From my understanding, I've always thought that when a "request" (used as a verb) is made for an object, the sentence should be in the form "request + for + object", i.e., "request" must be followed by the preposition "for".

Take for example:

(1) "He requested for a form."
=> Where "form" = object
OR
(2) "He requested for a speedy resolution of the matter."
=> "speedy resolution of the matter" = object
OR
(3) "He requested for an extension of the deadline."
=> "extension of the deadline" = object
=> Conversely, you could take "extension" as the object and "of the deadline" as a modifier/adjunct. Likewise for example (2)

It is only in the case of sub-clauses that the preposition "for" is omitted, such as:

(4) "He requested that immediate action be taken"
==> "that immediate action be taken" = subordinate clause, where the verb in the main clause is "requested".

The problem is at the seminar I attended, I was told that the following sentence is WRONG: "He requested for an adjournment".

According to the lecturer, "for" should be omitted, such that the correct sentence should read: "He requested an adjournment".

Now it's pretty clear to me that "an adjournment" is a noun acting as the object in this clause, so why do we drop the "for"? Did the lecturer make a mistake? Or have I been completely off-track all along? In this case, "He requested an adjournment" actually sounds fine to me, but not when I apply this same rule to the example (2) or (3) above:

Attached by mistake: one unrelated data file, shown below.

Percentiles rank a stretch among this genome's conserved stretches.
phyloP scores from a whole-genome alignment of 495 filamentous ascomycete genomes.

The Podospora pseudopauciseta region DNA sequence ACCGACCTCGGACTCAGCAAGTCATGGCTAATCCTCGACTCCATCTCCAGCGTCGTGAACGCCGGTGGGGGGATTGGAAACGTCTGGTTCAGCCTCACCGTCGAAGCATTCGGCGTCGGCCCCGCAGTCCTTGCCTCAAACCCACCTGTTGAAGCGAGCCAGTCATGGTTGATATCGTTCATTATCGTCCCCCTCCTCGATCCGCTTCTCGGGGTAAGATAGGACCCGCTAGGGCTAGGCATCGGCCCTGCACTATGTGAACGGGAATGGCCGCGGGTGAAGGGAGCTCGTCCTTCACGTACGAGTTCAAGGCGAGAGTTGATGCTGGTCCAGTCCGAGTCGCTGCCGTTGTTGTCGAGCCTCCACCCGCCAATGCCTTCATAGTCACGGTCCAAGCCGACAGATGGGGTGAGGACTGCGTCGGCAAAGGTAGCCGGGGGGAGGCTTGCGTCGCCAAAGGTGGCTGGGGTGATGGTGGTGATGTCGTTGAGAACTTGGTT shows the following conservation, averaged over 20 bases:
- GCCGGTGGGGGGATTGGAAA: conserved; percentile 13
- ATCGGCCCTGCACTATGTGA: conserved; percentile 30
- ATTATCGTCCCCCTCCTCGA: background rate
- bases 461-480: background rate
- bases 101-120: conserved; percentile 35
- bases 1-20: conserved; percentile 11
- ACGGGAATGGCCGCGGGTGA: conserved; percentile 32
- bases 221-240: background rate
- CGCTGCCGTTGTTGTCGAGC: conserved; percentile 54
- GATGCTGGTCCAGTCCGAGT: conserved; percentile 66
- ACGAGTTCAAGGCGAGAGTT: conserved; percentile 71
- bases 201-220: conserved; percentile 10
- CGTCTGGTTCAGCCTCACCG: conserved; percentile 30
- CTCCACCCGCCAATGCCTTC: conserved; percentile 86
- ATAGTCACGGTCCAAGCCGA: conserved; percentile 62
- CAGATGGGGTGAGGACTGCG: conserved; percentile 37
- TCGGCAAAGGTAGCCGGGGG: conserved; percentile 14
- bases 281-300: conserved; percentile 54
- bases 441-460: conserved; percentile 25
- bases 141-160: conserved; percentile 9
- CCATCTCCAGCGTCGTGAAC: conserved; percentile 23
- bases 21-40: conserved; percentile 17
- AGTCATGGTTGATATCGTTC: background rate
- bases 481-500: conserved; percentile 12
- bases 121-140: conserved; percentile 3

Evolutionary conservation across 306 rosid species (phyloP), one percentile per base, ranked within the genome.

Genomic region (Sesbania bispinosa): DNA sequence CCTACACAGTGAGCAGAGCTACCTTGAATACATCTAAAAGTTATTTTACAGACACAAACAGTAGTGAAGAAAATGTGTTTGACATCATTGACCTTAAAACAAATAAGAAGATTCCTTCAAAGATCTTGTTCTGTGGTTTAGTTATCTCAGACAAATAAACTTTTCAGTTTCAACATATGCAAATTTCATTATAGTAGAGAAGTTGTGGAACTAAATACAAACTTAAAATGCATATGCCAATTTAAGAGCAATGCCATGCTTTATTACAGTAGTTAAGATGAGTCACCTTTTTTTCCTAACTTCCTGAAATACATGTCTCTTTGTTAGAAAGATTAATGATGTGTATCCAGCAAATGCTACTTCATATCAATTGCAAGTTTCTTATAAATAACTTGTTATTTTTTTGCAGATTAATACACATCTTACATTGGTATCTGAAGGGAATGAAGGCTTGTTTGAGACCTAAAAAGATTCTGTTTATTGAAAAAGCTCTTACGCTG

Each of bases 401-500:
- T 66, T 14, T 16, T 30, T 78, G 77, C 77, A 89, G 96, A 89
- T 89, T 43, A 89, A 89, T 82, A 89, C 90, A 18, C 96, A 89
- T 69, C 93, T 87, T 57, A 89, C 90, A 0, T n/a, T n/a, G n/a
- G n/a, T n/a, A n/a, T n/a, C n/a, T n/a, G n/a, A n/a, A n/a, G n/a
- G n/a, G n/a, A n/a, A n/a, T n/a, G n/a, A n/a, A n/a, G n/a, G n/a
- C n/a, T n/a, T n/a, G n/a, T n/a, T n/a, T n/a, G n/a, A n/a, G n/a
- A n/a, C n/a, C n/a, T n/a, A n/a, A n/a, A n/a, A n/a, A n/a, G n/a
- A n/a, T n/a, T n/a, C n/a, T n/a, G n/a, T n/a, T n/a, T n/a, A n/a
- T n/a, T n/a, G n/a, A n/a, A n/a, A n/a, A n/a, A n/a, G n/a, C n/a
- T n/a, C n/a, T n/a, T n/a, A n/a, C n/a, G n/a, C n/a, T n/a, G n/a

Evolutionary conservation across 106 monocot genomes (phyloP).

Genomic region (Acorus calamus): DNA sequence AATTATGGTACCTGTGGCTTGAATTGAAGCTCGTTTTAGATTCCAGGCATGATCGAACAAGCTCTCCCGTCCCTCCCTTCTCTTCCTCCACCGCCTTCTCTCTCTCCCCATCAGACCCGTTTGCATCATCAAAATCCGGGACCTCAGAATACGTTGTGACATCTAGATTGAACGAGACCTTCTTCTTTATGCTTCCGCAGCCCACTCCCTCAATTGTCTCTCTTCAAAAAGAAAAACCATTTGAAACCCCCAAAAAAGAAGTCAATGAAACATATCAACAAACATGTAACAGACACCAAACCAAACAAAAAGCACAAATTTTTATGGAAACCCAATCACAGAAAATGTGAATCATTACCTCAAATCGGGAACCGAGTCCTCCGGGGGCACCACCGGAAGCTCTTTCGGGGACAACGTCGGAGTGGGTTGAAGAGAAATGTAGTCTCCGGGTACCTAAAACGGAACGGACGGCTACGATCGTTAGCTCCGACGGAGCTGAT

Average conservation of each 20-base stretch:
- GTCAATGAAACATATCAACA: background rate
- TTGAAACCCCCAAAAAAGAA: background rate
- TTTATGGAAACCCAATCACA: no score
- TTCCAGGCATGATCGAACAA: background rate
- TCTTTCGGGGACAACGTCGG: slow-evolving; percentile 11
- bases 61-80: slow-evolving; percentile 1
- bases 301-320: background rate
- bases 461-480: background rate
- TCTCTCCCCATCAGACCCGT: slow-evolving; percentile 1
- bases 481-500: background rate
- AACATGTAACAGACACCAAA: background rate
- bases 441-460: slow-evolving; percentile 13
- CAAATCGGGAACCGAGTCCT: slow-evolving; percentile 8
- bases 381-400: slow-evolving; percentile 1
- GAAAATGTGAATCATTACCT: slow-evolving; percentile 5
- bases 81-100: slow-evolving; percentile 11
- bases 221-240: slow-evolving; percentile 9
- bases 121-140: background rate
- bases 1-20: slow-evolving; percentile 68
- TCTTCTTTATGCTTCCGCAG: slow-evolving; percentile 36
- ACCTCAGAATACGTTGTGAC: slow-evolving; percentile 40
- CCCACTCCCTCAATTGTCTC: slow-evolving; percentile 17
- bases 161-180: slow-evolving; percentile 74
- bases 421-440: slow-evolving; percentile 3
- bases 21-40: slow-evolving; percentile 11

"He requested a speedy resolution of the matter."

> Sounds odd.
"He requested an extension of the deadline".

> Sounds odd.

I've been repeating example (1) over and over again so I can't even tell which version (with or without the "for") sounds more correct anymore!

Help anyone?

Hi Anon,

My understanding with the word “request” is this. When we used [request] as a verb, it’s most likely in a subjunctive condition, i.e. “The HR manager over the phone requested that I submit a formal application for employment before the actual interview”.

John requested that everyone in the office come to his birthday party.

When [request] is used as a noun, the verb [made] is used along with it. Example:

John told me that he had made several requests to transfer out of his office in LA but received no answers.

Several requests [for ] / [to have] a new vending machine have been made by the employees but so far no response from the management.

Hi,

BTW, [request for], depending on the context, it's possibly correct. Google result: 2,100,000,000 for request

I think you need to be careful how you google on this matter. You need to do it in such a way that you get only the verb form. eg search for 'requested' versus 'requested for'.

There's really no doubt on the general structure. You request a beer. You don't request for a beer.

Best wishes, Clive
Or have I been completely off-track all along?
I'm sorry to say that there is no really charitable way to phrase this.
Yes. Emotion: indifferent

The confusion seems to be between the verb and noun usage of request.

to request something = to make a request for something

Don't cry yourself to sleep over it. You'll get the hang of it before long. Emotion: smile

CJ
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Thanks for all the input guys!! I was indeed confused over the noun and verb usage of "request". What an ass I've been!! Emotion: embarrassed
Don't feel embarassed about it. I'm sure your English gets better and better all the time. No-one is perfect.